Factors Other Than Race Explain Whether Men In Study Had Health Insurance And Received Health Care

In a group of gay and bisexual men infected with the human immunodeficiency virus (HIV) who were more highly educated, better paid, and more likely to be insured than Americans on average, researchers found that factors other than race explained whether the men had health insurance and whether they used medical and dental services.

HIV-infected whites, however, were more likely to use so-called discretionary outpatient services, such as doctor visits, when they had a minimum of symptoms. Whites were also more likely to use dental services, although blacks were more likely to have dental insurance. The study, by researchers at the Johns Hopkins School of Public Health, appeared in the January 19, 1999, issue of The Journal of the Acquired Immunodeficiency Syndromes (JAIDS).

Lead author Nancy Kass, ScD, associate professor, Health Policy and Management, Johns Hopkins School of Public Health, and Bioethics Institute, said, "Since most of these men were highly educated, highly insured, and earned medium to high incomes, we must conclude that their differences in using these services can be explained by other influences, such as environmental, social, and psychological factors."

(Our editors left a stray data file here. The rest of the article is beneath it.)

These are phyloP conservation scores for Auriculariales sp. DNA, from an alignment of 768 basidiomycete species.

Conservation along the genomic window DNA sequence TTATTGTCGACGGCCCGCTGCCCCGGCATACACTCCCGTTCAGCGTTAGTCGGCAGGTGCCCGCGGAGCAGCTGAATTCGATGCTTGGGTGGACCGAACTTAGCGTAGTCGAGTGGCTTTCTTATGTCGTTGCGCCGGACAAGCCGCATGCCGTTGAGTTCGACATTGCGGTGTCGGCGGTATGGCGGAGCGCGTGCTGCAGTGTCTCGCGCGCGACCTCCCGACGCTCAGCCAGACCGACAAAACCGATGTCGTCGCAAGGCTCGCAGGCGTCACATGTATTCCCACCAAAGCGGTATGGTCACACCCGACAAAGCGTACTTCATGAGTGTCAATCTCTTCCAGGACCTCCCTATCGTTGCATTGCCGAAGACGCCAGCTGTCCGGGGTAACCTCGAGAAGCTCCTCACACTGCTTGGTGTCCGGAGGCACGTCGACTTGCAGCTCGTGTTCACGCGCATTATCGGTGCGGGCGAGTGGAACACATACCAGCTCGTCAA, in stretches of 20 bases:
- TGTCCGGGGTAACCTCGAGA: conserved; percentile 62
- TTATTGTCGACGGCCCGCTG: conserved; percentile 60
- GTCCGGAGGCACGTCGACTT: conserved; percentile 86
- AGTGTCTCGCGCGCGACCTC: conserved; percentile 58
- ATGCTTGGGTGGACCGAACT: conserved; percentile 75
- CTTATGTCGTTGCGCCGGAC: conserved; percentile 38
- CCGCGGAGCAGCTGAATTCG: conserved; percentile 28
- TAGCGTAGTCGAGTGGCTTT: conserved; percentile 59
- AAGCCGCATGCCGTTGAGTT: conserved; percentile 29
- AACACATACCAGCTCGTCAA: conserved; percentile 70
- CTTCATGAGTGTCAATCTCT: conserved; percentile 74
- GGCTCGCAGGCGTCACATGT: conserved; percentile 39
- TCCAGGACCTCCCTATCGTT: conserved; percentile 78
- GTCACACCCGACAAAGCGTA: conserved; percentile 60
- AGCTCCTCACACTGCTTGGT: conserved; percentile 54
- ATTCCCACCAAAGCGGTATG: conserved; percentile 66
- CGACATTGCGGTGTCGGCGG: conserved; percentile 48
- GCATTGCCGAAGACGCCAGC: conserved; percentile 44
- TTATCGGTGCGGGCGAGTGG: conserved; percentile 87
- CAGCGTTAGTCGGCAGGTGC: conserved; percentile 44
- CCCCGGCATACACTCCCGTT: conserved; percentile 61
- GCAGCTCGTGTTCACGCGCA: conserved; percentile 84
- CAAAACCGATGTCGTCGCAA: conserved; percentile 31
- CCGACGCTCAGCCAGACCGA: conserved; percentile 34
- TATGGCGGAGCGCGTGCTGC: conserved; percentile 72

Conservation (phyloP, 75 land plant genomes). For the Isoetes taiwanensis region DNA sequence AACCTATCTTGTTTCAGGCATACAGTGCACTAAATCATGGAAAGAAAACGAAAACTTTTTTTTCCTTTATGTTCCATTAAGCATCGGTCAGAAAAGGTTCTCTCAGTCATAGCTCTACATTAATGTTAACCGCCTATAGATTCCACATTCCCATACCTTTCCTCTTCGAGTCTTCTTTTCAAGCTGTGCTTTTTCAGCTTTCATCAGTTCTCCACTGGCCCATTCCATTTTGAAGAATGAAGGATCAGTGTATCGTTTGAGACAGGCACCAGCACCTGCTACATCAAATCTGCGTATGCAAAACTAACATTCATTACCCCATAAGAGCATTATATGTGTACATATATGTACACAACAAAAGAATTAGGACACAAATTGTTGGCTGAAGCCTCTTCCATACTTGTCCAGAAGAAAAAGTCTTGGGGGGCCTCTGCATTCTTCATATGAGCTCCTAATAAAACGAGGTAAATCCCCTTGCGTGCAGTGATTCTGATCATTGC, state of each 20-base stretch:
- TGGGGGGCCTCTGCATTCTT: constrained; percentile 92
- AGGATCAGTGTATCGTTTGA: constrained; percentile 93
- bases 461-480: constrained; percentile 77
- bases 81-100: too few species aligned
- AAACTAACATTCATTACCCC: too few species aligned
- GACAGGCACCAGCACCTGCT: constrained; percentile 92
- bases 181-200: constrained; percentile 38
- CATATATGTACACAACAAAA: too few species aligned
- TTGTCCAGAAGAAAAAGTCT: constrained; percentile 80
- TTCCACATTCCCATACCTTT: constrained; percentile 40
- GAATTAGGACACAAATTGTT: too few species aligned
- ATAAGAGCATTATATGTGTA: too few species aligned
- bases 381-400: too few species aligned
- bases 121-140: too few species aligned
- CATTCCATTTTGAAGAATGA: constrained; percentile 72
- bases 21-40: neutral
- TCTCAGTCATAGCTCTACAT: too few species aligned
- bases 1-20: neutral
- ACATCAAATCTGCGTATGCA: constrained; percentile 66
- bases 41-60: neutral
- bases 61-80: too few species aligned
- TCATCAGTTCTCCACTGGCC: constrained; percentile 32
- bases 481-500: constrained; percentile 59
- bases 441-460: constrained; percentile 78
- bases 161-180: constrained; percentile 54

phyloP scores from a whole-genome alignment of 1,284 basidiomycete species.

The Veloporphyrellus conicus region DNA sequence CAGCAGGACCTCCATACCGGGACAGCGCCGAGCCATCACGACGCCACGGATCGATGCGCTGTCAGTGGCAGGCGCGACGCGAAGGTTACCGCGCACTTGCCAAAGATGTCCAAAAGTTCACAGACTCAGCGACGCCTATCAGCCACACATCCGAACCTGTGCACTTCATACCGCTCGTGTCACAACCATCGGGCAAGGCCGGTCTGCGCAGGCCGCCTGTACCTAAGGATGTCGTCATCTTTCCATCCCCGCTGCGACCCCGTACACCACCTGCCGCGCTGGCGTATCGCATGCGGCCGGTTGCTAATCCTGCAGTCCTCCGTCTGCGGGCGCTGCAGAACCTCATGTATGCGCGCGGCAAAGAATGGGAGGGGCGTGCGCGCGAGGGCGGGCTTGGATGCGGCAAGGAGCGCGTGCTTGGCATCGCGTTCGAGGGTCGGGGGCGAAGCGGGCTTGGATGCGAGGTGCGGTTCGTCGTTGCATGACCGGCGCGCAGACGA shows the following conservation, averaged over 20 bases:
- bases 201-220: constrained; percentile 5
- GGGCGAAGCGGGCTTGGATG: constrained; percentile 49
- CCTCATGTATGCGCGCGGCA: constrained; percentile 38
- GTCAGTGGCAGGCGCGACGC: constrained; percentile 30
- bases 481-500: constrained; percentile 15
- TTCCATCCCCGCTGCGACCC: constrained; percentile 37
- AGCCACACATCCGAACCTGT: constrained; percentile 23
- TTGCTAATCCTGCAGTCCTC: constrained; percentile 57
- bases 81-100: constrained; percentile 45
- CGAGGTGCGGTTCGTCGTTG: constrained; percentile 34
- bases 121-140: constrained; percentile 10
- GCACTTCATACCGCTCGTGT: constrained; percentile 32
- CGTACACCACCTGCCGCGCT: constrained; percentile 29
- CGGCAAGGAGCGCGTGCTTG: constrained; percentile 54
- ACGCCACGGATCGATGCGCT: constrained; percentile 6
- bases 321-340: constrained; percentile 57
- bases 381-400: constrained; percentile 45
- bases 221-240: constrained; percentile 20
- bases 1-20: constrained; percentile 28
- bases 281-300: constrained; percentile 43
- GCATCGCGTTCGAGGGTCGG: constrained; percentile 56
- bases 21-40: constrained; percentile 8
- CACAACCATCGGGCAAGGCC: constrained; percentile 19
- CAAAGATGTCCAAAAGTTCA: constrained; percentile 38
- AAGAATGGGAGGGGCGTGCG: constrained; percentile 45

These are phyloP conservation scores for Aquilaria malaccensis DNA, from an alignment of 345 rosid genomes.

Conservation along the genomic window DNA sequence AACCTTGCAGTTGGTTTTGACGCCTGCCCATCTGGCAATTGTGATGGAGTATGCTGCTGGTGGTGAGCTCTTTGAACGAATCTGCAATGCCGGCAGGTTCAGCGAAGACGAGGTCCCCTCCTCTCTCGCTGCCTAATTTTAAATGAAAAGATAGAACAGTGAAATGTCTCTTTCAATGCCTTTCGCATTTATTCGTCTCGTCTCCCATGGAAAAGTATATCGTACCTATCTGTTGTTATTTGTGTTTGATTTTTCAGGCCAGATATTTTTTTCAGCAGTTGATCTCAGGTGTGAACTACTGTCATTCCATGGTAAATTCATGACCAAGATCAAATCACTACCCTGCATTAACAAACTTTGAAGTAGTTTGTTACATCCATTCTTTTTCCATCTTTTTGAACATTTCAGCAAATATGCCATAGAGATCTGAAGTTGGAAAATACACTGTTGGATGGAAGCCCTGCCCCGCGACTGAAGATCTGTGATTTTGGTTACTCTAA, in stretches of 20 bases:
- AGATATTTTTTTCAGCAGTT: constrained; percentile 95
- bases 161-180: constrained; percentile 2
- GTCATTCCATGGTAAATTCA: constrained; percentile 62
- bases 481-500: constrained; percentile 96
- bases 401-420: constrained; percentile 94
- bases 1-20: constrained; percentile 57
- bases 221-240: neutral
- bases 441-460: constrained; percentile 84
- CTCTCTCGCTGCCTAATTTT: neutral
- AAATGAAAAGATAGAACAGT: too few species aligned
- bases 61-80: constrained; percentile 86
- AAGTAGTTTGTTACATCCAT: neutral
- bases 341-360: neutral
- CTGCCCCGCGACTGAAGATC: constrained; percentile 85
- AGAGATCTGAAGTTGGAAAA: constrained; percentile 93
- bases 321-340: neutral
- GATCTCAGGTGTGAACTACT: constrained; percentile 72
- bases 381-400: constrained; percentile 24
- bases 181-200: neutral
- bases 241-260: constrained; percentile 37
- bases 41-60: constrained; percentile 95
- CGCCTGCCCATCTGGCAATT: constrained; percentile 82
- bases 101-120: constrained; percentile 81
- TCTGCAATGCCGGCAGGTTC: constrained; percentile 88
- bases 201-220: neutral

The authors speculated that black men at early stages of infection may have chosen to forego discretionary services because they wished to hide their infection from peers, did not feel the need to seek services as readily as whites, trusted less in biomedical institutions, or felt less welcomed by the health care system.

The scientists also stressed that race and class, while often correlated, do not measure the same thing, so that it is important for researchers to be precise when using race as a variable in health services and epidemiologic research, emphasizing when racial differences truly exist as opposed to when the variable "race" is a surrogate for another factor. "There are instances when race is the true predictor of differences in

Contact: Kathi Moore
Johns Hopkins University Bloomberg School of Public Health

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